[学术文献] Study of Wireless Communication Technologies on Internet of Things for Precision Agriculture 进入全文
Wireless Personal Communications
Precision agriculture is a suitable solution to these challenges such as shortage of food, deterioration of soil properties and water scarcity. The developments of modern information technologies and wireless communication technologies are the foundations for the realization of precision agriculture. This paper attempts to find suitable, feasible and practical wireless communication technologies for precision agriculture by analyzing the agricultural application scenarios and experimental tests. Three kinds of Wireless Sensor Networks (WSN) architecture, which is based on narrowband internet of things (NB-IoT), Long Range (LoRa) and ZigBee wireless communication technologies respectively, are presented for precision agriculture applications. The feasibility of three WSN architectures is verified by corresponding tests. By measuring the normal communication time, the power consumption of three wireless communication technologies is compared. Field tests and comprehensive analysis show that ZigBee is a better choice for monitoring facility agriculture, while LoRa and NB-IoT were identified as two suitable wireless communication technologies for field agriculture scenarios.
Methane is a potent greenhouse gas that is being added to the atmosphere through both natural processes and human activities, such as energy production and agriculture. To predict the impacts of human emissions, researchers need a complete picture of the atmosphere's methane cycle. They need to know the size of the inputs--both natural and human--as well as the outputs. They also need to know how long methane resides in the atmosphere. To help develop this understanding, Tom Weber, an assistant professor of earth and environmental sciences at the University of Rochester; undergraduate researcher Nicola Wiseman '18, now a graduate student at the University of California, Irvine; and their colleague Annette Kock at the GEOMAR Helmholtz Centre for Ocean Research in Germany, used data science to determine how much methane is emitted from the ocean into the atmosphere each year. Their results, published in the journal Nature Communications, fill a longstanding gap in methane cycle research and will help climate scientists better assess the extent of human perturbations. The study is part of Weber's effort to use data science to better understand how various greenhouse gases, including nitrogen and carbon dioxide, affect global climate systems.
Father of genetics Gregor Mendel spent years tediously observing and measuring pea plant traits by hand in the 1800s to uncover the basics of genetic inheritance. Today, botanists can track the traits, or phenotypes, of hundreds or thousands of plants much more quickly, with automated camera systems. Now, Salk researchers have helped speed up plant phenotyping even more, with machine-learning algorithms that teach a computer system to analyze three-dimensional shapes of the branches and leaves of a plant. The study, published in Plant Physiology on October 7, 2019, may help scientists better quantify how plants respond to climate change, genetic mutations or other factors.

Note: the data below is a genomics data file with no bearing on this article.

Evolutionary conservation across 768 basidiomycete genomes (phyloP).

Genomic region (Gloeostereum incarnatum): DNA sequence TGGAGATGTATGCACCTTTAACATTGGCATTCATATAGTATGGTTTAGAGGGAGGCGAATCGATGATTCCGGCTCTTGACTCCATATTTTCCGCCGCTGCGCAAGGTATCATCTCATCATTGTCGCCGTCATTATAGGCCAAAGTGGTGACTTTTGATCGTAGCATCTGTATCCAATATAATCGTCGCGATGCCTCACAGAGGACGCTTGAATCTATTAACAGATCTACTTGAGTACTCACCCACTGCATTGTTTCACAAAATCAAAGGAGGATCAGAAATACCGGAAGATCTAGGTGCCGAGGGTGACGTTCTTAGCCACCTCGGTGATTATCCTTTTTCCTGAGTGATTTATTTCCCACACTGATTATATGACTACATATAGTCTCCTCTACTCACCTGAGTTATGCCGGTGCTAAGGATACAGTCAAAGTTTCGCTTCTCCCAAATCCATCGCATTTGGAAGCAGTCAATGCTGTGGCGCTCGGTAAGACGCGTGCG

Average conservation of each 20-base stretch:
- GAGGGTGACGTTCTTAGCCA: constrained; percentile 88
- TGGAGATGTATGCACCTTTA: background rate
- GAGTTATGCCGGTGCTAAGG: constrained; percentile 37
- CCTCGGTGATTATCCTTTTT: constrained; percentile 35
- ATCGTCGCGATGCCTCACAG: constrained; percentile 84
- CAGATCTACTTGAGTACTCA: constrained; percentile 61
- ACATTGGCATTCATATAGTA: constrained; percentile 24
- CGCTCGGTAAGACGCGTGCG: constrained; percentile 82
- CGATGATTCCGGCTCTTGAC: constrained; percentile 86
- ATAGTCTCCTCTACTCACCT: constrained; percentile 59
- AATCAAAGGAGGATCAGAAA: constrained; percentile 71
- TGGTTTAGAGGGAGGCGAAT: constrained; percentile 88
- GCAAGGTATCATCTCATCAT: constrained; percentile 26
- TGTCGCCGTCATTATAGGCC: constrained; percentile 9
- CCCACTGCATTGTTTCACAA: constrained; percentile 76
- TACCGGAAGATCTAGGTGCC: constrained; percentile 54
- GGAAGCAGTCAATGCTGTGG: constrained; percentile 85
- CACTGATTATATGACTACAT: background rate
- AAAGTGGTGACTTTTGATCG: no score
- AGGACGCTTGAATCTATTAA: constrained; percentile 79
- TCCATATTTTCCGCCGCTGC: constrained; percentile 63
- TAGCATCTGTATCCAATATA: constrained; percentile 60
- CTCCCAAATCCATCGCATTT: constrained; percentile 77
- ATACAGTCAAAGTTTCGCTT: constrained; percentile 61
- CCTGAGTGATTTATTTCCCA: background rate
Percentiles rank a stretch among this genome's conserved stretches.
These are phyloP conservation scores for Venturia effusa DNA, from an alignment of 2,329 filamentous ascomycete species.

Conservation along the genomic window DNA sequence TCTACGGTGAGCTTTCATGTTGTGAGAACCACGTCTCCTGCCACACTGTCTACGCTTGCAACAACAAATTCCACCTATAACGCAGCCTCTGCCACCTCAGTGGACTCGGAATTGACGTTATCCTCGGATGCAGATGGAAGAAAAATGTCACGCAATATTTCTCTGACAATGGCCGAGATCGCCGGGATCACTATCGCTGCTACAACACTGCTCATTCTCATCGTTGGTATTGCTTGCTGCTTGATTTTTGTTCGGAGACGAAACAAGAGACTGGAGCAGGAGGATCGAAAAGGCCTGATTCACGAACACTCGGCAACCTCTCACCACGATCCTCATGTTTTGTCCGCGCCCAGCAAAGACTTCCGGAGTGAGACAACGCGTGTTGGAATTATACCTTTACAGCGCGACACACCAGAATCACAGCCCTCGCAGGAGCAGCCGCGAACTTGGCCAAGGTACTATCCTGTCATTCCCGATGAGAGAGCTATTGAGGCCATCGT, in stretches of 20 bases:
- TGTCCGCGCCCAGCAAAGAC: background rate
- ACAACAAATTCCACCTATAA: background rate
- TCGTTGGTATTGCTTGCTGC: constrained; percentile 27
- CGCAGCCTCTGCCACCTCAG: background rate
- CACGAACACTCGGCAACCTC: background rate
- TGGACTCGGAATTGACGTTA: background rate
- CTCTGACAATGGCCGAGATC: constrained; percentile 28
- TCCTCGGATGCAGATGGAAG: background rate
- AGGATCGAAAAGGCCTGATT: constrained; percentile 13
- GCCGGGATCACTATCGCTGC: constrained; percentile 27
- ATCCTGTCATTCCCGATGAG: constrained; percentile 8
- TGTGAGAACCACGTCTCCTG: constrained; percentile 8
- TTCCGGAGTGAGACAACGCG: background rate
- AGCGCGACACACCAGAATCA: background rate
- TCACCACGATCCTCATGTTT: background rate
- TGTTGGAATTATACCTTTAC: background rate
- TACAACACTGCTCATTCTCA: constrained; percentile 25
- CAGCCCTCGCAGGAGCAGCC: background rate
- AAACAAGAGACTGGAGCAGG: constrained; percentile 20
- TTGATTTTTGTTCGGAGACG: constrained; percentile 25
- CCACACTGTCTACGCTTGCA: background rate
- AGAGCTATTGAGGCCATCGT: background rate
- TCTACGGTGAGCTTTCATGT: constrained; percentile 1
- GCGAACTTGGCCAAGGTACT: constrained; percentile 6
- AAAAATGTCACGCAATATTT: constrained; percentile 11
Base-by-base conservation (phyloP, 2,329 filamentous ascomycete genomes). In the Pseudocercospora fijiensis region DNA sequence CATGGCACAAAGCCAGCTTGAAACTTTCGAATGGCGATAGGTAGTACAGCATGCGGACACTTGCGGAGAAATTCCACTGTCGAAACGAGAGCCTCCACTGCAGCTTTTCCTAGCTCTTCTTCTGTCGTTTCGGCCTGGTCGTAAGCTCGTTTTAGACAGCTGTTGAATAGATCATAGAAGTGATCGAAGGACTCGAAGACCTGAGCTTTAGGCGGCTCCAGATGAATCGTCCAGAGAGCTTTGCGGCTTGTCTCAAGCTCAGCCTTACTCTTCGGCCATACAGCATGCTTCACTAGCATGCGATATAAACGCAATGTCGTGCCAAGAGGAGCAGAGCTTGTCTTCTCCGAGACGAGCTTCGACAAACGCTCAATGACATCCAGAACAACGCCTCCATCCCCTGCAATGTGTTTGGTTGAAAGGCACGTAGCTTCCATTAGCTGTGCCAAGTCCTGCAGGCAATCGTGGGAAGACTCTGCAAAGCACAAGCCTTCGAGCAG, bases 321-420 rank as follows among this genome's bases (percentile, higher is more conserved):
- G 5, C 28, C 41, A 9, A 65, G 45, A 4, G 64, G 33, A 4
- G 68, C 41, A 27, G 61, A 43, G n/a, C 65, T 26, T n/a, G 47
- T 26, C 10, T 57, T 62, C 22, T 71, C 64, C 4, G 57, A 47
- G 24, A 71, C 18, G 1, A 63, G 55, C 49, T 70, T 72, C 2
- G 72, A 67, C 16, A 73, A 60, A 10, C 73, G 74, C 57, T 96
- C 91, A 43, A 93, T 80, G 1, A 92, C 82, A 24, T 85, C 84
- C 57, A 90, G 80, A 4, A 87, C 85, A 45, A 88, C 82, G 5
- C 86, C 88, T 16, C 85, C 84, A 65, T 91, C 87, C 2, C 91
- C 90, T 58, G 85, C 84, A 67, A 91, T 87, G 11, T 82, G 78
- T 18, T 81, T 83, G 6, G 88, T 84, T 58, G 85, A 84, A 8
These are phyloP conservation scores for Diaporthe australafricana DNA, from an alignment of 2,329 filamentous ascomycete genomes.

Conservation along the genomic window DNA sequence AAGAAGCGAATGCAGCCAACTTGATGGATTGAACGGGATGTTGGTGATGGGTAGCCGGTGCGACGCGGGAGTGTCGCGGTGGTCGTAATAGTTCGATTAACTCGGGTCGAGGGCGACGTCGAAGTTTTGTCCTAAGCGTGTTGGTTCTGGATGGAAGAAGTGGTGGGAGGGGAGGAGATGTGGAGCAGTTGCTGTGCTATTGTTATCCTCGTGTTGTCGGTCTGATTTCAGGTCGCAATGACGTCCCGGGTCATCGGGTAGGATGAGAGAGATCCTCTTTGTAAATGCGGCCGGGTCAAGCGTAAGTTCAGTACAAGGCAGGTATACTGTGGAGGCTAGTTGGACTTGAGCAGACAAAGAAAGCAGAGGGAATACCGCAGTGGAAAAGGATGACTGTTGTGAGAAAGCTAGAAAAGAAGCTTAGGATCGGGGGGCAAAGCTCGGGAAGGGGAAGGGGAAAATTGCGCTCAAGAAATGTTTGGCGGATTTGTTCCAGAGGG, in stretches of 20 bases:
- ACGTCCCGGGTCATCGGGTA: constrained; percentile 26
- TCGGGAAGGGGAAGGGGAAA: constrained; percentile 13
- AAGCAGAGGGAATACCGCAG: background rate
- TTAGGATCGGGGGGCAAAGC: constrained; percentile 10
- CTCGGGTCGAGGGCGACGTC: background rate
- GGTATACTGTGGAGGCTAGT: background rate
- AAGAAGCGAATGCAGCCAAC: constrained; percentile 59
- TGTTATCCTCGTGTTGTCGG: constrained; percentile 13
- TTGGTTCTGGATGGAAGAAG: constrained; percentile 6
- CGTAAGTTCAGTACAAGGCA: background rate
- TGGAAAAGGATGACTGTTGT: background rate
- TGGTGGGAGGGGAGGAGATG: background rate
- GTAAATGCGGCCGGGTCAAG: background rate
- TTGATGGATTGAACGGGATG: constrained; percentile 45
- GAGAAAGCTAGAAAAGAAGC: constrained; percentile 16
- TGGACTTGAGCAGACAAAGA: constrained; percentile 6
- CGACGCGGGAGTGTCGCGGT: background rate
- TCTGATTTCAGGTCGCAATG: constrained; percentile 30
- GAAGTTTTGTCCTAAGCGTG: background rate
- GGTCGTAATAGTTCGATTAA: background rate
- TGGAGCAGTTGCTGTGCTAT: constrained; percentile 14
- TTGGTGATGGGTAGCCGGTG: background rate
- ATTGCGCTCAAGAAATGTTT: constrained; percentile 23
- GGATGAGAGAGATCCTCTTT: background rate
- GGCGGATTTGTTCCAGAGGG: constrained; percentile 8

A community garden occupies a diminutive dirt lot in Phoenix. Rows of raised garden beds offer up basil, watermelons and corn, making this patch of land an agricultural oasis in a desert city of 1.5 million people. In fact, this little garden is contributing in various ways to the city's environmental sustainability goals set by the city council in 2016. The goals consider matters such as transportation, water stewardship, air quality and food. With these goals in mind, a group of researchers led by Arizona State University assessed how urban agriculture can help Phoenix meet its sustainability goals. For example, urban agriculture could help eliminate so called "food deserts," communities that lack retail grocers. It also can provide green space, and energy and CO2 emissions savings from buildings.
Putting the world's eyes in the skies to work to improve human lives and combat climate change is now easier thanks to an overhaul of the Food and Agriculture Organization' innovative geospatial monitoring system. A new version of SEPAL - System for Earth Observation Data Access, Processing and Analysis for Land Monitoring - has been developed that enables advanced forest monitoring from mobile phones. It also provides access to high-resolution data updated daily by a fleet of more than 190 satellites run by Planet, an integrated aerospace and data analytics company. The new SEPAL 2.1 platform was launched in New York at the Nature for Climate Hub, an event coinciding with the United Nations Secretary General's Climate Action Summit.